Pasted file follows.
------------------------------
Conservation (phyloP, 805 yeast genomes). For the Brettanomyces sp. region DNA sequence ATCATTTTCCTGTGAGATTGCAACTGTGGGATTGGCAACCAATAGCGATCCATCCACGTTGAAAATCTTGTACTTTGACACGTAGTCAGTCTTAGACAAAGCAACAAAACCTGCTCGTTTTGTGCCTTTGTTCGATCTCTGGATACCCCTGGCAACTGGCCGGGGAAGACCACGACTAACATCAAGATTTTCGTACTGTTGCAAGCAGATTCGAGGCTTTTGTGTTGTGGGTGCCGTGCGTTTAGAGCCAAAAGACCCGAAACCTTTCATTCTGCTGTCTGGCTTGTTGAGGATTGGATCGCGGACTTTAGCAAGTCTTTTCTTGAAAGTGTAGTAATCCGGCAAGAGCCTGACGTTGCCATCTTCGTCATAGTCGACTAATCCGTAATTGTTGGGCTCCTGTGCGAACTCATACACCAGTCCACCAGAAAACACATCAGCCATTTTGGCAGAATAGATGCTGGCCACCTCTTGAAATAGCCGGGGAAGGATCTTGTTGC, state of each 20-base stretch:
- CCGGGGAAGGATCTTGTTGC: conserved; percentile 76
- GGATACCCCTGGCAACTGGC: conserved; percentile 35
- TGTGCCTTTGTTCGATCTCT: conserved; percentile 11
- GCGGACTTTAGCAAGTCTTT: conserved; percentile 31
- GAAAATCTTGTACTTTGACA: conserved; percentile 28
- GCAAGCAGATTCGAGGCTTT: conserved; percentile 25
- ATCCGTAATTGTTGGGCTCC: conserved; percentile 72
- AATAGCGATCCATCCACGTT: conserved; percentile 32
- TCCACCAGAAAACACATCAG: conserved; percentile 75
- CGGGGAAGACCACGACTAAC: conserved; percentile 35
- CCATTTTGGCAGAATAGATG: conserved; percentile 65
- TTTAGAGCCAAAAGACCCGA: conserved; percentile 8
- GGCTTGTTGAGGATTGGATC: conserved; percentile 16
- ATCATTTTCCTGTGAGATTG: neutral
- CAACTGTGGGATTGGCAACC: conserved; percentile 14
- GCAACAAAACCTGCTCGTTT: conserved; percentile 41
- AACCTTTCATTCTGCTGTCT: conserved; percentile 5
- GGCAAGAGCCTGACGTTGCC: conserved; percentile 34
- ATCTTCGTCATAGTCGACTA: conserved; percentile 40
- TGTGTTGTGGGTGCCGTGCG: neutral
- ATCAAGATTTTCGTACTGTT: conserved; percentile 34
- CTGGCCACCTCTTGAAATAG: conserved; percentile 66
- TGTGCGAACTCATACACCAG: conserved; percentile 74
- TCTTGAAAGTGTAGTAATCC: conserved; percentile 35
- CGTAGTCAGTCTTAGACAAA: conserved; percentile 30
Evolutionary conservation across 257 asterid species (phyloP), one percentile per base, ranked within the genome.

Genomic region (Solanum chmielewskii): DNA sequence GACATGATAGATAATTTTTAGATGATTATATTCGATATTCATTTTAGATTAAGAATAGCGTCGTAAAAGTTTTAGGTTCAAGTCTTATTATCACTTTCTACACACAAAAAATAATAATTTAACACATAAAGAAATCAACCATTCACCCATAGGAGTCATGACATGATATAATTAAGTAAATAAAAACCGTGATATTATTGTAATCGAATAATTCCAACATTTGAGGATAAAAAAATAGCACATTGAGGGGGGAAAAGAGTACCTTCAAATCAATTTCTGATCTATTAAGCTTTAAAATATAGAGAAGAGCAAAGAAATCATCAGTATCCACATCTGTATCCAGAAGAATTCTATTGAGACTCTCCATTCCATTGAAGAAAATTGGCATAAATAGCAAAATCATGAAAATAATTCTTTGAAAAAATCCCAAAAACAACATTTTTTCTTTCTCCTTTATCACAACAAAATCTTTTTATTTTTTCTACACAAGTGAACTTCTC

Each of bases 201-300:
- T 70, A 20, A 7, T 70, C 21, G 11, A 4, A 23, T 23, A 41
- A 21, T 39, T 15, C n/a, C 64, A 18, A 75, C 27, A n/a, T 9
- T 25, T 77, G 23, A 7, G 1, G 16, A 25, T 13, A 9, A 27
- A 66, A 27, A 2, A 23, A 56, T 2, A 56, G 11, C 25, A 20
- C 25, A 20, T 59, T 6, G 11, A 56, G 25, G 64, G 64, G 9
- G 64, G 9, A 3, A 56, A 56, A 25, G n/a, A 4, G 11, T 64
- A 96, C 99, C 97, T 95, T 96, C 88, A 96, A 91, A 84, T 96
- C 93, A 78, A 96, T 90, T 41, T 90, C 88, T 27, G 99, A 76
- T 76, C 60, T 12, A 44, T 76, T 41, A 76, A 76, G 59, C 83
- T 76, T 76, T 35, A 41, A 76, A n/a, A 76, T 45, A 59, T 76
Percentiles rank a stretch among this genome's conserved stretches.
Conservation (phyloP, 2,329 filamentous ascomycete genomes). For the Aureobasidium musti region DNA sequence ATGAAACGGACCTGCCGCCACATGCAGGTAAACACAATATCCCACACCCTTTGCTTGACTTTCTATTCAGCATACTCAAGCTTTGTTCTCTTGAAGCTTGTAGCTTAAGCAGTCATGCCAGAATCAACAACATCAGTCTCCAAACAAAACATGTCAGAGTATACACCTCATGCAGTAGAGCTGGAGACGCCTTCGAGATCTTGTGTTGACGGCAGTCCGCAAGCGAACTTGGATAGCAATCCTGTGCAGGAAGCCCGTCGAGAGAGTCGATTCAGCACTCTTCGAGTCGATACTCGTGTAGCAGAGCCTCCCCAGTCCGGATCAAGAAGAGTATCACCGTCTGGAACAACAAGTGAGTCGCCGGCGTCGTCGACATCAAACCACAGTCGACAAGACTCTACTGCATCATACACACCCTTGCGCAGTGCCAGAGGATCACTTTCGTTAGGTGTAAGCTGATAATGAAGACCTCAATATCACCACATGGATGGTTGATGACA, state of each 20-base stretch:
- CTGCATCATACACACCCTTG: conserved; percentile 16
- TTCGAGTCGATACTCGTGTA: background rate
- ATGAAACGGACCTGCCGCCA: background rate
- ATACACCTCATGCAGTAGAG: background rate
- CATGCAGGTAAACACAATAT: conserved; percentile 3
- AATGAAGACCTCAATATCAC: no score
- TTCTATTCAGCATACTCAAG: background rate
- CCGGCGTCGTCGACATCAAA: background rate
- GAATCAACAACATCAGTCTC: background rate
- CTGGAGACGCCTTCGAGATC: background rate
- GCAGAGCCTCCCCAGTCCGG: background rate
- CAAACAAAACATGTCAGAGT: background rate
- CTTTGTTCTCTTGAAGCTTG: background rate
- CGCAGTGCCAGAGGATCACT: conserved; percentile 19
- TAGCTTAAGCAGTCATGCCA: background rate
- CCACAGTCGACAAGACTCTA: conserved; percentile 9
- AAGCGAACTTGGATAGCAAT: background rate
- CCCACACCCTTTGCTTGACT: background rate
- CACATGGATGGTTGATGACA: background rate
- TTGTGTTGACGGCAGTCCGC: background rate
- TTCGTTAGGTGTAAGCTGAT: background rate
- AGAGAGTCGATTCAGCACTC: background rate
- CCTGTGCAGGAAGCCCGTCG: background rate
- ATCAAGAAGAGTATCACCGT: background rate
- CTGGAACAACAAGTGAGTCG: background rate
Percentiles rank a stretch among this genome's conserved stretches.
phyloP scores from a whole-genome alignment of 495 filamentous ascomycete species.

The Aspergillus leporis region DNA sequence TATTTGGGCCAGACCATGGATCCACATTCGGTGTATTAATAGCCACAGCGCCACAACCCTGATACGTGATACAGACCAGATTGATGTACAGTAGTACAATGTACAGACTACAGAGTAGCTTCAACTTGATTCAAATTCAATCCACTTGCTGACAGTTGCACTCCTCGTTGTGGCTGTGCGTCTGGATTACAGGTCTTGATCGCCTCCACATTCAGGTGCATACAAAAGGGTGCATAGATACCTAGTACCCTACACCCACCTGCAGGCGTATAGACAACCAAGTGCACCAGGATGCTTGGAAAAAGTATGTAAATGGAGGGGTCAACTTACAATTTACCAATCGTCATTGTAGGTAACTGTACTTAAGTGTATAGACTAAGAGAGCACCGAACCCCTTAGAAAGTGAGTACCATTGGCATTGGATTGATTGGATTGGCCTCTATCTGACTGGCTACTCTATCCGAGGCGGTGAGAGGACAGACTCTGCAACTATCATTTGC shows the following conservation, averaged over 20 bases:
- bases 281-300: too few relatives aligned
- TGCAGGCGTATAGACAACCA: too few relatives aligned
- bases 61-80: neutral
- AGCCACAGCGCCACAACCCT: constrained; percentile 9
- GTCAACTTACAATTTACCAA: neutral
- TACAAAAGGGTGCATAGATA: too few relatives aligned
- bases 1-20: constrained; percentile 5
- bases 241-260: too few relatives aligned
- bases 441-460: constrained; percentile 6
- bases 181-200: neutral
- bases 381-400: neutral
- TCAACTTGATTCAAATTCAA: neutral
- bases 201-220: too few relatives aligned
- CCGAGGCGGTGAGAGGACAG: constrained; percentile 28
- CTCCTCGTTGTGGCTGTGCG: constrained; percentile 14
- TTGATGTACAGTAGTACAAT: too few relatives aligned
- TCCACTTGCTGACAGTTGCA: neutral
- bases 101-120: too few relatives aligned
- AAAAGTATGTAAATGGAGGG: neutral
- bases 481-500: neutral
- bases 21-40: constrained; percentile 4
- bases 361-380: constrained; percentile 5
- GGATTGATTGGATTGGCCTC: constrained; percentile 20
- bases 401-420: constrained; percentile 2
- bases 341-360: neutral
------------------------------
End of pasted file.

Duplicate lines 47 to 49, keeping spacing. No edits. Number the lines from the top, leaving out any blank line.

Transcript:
- AATGAAGACCTCAATATCAC: no score
- TTCTATTCAGCATACTCAAG: background rate
- CCGGCGTCGTCGACATCAAA: background rate